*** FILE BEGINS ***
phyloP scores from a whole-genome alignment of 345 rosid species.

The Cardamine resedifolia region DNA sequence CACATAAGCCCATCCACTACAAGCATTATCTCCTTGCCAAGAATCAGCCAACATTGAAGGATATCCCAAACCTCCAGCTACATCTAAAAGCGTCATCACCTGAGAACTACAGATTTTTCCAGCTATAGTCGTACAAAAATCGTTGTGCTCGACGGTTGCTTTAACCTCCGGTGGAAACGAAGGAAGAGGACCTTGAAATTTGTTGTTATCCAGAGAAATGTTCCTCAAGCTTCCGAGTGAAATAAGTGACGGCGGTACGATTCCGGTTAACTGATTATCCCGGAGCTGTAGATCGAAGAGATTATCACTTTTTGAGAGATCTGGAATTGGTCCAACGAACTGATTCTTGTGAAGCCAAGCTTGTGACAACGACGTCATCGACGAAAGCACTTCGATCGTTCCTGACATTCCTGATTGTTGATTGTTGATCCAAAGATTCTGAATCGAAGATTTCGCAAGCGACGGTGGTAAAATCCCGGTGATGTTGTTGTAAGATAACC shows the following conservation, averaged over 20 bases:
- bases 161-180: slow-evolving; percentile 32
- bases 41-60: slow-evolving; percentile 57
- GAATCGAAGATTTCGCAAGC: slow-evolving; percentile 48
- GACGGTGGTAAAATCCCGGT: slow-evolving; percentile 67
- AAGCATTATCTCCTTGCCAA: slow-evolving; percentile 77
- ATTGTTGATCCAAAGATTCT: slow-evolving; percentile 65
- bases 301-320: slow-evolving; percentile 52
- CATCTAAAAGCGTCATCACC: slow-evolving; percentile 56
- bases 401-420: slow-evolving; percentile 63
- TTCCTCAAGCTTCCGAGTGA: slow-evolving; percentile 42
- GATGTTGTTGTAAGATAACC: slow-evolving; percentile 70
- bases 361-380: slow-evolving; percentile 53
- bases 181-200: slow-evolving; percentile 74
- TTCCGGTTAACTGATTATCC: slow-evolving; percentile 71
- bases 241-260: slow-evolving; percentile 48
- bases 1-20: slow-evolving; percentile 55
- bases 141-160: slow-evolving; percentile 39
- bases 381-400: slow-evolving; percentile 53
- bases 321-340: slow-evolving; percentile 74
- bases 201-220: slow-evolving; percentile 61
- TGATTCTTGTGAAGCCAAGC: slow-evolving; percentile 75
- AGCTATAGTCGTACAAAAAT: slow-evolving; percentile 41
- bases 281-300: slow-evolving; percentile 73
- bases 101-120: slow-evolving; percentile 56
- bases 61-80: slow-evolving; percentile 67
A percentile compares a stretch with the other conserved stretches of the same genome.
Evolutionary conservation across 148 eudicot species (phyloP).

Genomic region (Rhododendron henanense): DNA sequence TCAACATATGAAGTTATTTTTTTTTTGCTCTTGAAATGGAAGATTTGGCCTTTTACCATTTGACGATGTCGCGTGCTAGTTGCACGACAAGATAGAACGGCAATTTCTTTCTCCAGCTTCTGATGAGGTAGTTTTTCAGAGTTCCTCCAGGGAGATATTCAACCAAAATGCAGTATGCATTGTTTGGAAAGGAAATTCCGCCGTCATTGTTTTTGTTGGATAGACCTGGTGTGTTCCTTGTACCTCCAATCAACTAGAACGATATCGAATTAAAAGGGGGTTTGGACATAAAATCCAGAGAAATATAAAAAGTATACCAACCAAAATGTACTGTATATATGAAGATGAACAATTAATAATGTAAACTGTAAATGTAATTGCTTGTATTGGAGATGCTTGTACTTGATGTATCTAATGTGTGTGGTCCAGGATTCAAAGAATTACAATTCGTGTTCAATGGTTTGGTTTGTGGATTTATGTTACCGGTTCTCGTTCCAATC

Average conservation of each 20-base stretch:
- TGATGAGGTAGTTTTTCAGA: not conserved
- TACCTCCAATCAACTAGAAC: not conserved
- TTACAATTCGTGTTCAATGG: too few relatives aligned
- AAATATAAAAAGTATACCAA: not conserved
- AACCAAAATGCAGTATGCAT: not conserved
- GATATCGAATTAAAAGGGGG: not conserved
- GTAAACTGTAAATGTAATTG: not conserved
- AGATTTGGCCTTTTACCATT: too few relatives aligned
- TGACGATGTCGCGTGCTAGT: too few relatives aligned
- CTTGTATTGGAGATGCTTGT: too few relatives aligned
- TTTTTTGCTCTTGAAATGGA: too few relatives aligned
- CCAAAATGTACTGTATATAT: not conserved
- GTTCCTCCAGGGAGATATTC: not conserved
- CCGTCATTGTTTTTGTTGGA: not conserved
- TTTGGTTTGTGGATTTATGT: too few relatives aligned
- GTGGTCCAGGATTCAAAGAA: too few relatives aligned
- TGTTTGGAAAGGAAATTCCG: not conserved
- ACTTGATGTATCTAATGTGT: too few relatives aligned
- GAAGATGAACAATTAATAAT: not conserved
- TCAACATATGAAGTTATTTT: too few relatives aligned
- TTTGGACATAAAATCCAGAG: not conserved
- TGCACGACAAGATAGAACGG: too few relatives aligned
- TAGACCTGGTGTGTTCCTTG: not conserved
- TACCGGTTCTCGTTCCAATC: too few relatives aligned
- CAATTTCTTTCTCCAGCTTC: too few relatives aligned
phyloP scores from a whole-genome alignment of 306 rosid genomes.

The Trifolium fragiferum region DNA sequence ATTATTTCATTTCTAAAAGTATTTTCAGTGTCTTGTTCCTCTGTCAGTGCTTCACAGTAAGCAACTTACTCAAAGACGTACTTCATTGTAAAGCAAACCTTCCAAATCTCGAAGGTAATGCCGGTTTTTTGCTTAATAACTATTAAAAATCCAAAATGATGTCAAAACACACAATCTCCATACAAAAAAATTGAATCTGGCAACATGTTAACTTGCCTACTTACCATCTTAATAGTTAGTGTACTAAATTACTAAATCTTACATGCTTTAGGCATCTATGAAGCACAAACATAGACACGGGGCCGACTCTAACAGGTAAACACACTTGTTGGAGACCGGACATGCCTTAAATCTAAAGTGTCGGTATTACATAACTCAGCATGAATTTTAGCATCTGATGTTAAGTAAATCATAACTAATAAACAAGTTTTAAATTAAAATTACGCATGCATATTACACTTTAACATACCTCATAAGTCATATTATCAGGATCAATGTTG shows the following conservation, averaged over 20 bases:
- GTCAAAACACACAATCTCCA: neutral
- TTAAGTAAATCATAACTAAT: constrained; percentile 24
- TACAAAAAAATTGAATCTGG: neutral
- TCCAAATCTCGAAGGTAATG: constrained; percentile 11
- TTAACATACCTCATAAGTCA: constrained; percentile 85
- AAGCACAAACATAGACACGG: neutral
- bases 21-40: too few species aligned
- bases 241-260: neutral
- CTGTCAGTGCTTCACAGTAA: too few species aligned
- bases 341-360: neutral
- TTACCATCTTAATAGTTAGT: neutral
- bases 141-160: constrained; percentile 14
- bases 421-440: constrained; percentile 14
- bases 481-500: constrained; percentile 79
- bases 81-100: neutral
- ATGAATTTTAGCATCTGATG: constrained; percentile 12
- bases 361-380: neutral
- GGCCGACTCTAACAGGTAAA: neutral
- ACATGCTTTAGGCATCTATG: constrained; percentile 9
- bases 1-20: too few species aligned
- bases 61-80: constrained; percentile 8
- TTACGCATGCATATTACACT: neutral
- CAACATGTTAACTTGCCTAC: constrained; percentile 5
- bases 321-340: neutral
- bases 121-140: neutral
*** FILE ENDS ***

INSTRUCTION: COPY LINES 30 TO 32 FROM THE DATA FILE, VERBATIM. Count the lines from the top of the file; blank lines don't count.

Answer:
Genomic region (Rhododendron henanense): DNA sequence TCAACATATGAAGTTATTTTTTTTTTGCTCTTGAAATGGAAGATTTGGCCTTTTACCATTTGACGATGTCGCGTGCTAGTTGCACGACAAGATAGAACGGCAATTTCTTTCTCCAGCTTCTGATGAGGTAGTTTTTCAGAGTTCCTCCAGGGAGATATTCAACCAAAATGCAGTATGCATTGTTTGGAAAGGAAATTCCGCCGTCATTGTTTTTGTTGGATAGACCTGGTGTGTTCCTTGTACCTCCAATCAACTAGAACGATATCGAATTAAAAGGGGGTTTGGACATAAAATCCAGAGAAATATAAAAAGTATACCAACCAAAATGTACTGTATATATGAAGATGAACAATTAATAATGTAAACTGTAAATGTAATTGCTTGTATTGGAGATGCTTGTACTTGATGTATCTAATGTGTGTGGTCCAGGATTCAAAGAATTACAATTCGTGTTCAATGGTTTGGTTTGTGGATTTATGTTACCGGTTCTCGTTCCAATC

Average conservation of each 20-base stretch:
- TGATGAGGTAGTTTTTCAGA: not conserved